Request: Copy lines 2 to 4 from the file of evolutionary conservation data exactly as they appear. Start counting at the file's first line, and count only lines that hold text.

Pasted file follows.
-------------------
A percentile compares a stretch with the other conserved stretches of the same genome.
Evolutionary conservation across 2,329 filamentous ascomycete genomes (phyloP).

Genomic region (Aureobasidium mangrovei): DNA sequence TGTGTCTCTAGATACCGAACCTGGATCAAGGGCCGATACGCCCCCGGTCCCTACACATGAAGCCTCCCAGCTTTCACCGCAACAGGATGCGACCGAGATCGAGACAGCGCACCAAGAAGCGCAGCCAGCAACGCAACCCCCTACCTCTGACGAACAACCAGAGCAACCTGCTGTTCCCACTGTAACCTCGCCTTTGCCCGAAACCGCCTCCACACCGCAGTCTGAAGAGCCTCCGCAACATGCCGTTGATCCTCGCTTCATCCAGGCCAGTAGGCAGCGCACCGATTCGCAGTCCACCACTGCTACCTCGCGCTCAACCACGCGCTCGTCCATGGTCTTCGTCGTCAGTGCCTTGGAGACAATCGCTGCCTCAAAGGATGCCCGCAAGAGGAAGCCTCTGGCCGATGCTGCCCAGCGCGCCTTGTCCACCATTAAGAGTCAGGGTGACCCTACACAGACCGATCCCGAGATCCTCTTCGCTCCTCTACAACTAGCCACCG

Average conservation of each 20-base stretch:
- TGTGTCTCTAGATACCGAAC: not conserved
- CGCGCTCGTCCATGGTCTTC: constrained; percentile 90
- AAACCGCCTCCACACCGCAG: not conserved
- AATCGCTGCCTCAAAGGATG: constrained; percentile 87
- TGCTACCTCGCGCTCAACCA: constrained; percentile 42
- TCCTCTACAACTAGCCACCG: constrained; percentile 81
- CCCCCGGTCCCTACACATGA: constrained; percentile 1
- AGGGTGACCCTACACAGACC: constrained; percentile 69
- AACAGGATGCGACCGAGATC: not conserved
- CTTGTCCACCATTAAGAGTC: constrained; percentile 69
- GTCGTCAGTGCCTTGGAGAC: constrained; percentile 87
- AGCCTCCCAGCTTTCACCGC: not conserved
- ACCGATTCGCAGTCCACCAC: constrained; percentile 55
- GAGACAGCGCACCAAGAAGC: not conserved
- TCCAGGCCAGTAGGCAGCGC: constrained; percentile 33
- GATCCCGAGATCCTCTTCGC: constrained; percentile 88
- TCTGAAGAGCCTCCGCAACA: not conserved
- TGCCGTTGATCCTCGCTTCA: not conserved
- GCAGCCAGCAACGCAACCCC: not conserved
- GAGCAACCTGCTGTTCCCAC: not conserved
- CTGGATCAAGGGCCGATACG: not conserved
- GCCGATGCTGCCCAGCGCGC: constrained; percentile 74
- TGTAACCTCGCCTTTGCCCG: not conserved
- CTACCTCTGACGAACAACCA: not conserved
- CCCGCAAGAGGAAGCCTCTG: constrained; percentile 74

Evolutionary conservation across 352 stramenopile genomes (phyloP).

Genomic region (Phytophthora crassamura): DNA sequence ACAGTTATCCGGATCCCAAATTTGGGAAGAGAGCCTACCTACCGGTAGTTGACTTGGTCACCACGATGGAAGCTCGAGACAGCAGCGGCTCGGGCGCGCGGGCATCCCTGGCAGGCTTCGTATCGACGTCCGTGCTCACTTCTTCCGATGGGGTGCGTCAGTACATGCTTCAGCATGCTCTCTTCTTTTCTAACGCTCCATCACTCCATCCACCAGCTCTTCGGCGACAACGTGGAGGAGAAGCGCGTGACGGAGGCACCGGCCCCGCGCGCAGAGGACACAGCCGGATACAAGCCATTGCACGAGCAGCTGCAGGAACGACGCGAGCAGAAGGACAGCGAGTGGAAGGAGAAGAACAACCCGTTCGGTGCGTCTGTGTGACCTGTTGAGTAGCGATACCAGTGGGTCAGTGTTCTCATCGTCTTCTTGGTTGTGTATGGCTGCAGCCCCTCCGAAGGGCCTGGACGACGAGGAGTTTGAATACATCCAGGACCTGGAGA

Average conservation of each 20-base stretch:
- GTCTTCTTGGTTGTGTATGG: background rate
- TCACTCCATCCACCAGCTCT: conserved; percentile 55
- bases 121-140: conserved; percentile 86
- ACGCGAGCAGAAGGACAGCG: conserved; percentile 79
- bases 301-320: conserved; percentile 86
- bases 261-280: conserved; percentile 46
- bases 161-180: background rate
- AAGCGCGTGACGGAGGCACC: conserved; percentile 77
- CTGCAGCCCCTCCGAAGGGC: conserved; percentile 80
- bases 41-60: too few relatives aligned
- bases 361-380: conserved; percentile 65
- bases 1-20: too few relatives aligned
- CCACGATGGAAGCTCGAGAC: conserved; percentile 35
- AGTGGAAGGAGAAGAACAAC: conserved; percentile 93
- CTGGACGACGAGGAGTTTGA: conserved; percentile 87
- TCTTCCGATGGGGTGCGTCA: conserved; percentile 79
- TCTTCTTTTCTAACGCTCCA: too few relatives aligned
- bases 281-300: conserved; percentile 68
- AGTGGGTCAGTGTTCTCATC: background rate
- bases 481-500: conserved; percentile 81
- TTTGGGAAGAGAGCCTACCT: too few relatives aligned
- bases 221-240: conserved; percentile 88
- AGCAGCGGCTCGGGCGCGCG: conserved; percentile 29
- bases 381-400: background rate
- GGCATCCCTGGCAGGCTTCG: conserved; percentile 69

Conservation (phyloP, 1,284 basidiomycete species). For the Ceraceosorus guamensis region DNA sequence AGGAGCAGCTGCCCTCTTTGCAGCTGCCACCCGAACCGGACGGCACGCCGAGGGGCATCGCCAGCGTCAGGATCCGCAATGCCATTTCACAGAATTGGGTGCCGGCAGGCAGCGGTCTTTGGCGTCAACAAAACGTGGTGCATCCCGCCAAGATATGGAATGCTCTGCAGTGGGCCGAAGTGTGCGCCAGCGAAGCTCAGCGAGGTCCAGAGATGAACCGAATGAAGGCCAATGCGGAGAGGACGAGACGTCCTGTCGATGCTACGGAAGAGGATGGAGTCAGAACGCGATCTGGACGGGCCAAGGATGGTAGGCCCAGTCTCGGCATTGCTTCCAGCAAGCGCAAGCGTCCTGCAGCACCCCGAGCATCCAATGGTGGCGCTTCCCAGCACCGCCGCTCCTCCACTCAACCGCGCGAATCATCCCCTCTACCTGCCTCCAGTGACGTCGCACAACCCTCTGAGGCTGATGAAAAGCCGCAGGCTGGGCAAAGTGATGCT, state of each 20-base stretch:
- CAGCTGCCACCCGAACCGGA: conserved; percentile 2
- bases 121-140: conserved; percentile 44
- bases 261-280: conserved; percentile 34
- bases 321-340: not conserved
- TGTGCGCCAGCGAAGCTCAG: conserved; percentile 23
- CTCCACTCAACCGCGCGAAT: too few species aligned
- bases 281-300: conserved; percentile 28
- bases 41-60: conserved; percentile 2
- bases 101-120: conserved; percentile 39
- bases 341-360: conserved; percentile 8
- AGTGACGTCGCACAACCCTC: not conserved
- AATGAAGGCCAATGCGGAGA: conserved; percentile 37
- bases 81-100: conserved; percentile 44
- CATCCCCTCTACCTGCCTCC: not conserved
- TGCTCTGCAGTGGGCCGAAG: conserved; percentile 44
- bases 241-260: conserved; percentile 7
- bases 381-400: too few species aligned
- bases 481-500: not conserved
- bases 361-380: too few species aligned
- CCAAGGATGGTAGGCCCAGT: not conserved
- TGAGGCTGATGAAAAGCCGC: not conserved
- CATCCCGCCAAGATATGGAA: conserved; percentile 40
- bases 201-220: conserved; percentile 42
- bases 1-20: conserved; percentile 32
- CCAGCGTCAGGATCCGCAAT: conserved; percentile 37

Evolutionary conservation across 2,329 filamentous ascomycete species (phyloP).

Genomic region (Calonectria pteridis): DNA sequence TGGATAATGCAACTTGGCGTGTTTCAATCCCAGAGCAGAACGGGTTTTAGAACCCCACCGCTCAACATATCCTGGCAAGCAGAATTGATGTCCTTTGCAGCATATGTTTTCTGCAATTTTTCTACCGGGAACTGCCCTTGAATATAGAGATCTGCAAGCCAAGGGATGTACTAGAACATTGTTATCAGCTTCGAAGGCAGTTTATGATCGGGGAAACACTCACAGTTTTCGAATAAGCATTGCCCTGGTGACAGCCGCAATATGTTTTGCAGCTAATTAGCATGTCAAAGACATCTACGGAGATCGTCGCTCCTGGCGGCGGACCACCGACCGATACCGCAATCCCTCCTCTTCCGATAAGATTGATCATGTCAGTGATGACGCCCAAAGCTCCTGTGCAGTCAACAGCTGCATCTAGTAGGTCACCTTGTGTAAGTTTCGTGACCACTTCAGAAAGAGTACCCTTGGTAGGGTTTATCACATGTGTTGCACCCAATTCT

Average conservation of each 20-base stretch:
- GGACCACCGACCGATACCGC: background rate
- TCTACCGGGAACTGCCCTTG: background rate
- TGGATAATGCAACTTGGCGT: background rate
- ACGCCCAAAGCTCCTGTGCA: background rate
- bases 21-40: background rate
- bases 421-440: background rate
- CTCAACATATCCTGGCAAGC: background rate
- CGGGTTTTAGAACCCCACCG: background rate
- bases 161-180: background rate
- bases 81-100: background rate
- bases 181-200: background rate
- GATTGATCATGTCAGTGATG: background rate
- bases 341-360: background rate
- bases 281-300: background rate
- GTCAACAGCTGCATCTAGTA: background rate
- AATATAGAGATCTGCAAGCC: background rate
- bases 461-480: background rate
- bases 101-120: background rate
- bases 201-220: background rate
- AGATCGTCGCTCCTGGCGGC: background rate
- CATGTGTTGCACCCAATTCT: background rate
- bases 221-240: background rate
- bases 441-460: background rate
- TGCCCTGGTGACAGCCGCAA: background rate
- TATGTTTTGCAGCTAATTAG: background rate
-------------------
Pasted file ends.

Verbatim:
Evolutionary conservation across 2,329 filamentous ascomycete genomes (phyloP).

Genomic region (Aureobasidium mangrovei): DNA sequence TGTGTCTCTAGATACCGAACCTGGATCAAGGGCCGATACGCCCCCGGTCCCTACACATGAAGCCTCCCAGCTTTCACCGCAACAGGATGCGACCGAGATCGAGACAGCGCACCAAGAAGCGCAGCCAGCAACGCAACCCCCTACCTCTGACGAACAACCAGAGCAACCTGCTGTTCCCACTGTAACCTCGCCTTTGCCCGAAACCGCCTCCACACCGCAGTCTGAAGAGCCTCCGCAACATGCCGTTGATCCTCGCTTCATCCAGGCCAGTAGGCAGCGCACCGATTCGCAGTCCACCACTGCTACCTCGCGCTCAACCACGCGCTCGTCCATGGTCTTCGTCGTCAGTGCCTTGGAGACAATCGCTGCCTCAAAGGATGCCCGCAAGAGGAAGCCTCTGGCCGATGCTGCCCAGCGCGCCTTGTCCACCATTAAGAGTCAGGGTGACCCTACACAGACCGATCCCGAGATCCTCTTCGCTCCTCTACAACTAGCCACCG

Average conservation of each 20-base stretch: